For customer journeys involving a combination of technology and manual processes, the last mile is always the hardest and makes the orgs realise their moments of truth.
The last mile interaction, for non-automated processes, always happens to be between humans and technology and this, is where the rubber hits the road filled with friction. This happens because the processes may be open-ended and may not be configured for closure.
Let me explain this with three examples from three different industries.
The first example is from banking.
Recently I opened a current account with one of the top-notch banks in the country. There were some minor problems all along the account opening journey and I will not get into that but only talk about the last mile glitches which kind of spoilt the entire process. Finally, after the account got opened there were 2 issues:
The online access could not be given as the account number had not been enabled for the login ID, by the backend team.
After the above was resolved when I attempted to make payments (and that too to this very same bank’s customers), the same could not be done as it had a linkage to my debit card which was again not linked to my account. So both payments failed.
Eventually, I had to give physical cheques for making both these payments.
So what are the key takeaways:
A. Lack of coordination between the various back-ended teams and the front-end sales teams can lead to a disastrous customer experience.
B. Inability of the teams to use technology to their advantage or better so, it would have been good had they put me (as the customer) in charge of certain processes.
For a customer who is already frustrated with one process, this was the last straw and unfortunately, the bad experience will be named against the institution and not against any particular person or the team.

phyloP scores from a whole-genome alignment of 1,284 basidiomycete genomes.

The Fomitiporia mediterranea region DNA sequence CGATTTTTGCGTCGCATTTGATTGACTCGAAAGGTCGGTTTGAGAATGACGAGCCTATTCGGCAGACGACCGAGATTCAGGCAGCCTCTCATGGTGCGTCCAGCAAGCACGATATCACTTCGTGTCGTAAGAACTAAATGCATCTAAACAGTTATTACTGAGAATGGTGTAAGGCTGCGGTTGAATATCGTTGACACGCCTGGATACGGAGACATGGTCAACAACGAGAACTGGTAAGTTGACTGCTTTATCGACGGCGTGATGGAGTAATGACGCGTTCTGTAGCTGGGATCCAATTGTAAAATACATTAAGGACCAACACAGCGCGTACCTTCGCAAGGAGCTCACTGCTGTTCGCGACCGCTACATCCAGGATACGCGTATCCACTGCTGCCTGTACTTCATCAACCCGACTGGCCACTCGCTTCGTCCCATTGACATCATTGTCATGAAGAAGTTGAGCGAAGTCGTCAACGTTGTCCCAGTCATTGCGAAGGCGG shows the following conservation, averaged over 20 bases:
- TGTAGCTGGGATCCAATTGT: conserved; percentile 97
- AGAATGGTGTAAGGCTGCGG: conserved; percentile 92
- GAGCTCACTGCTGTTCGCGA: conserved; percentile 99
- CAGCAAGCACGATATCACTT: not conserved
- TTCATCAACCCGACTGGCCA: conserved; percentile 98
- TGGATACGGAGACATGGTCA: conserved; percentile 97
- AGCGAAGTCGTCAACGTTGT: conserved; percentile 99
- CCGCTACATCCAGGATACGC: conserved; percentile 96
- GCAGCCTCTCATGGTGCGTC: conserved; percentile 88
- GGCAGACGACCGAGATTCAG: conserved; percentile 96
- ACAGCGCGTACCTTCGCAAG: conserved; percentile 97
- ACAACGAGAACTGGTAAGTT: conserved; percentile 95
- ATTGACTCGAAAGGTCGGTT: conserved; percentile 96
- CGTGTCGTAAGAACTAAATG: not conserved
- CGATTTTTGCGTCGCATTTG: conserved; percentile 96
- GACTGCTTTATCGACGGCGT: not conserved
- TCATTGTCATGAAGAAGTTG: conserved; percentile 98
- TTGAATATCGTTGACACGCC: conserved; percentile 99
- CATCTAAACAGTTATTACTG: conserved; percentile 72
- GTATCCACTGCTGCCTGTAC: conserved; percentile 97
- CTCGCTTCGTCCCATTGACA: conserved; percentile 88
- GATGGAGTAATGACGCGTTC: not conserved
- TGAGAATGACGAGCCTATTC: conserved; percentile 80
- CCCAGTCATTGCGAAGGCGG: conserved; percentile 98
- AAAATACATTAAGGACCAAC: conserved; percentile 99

The second example is hospitality.
Recently I booked a complimentary night's stay in one of the top-notch hotels in the country as part of their membership program. Since four of my family members ( all adults) including myself were travelling, wanted to get confirmation whether the room booked would accommodate 4 people. My experience had always been that big hotels do not allow more than three adults In a room. So I called both the membership department and the concerned hotel about this query. Both of them emphatically said yea and also convincingly told me 2 extra beds would be provided. Now let’s see what happened in the last mile:
As I was checking in I was told that the room could accommodate only three adults and hence could not allow a fourth person.
When I mentioned my conversations with both the membership team and the hotel they asked me with who I spoke and unfortunately, the membership team did not work on a Saturday and I had forgotten who I had spoken to at the hotel reception.
Eventually, I had to book another room as I had already created excitement for my family about this free stay (that complimentary night) that would have got spoilt if we had to return home.
While the hotel did give me an upgrade (of one of the booked rooms) to a suite, it was too late by then and too little.
So what are the key takeaways:
A. Lack of awareness of the policy between teams and the lack of coordination between the various teams can spoil the customer experience intentionally or unintentionally.
B. In the current age of advanced CRM, the inability of the teams to use the same for effective internal communication, and their inability to create customer delight, is sad.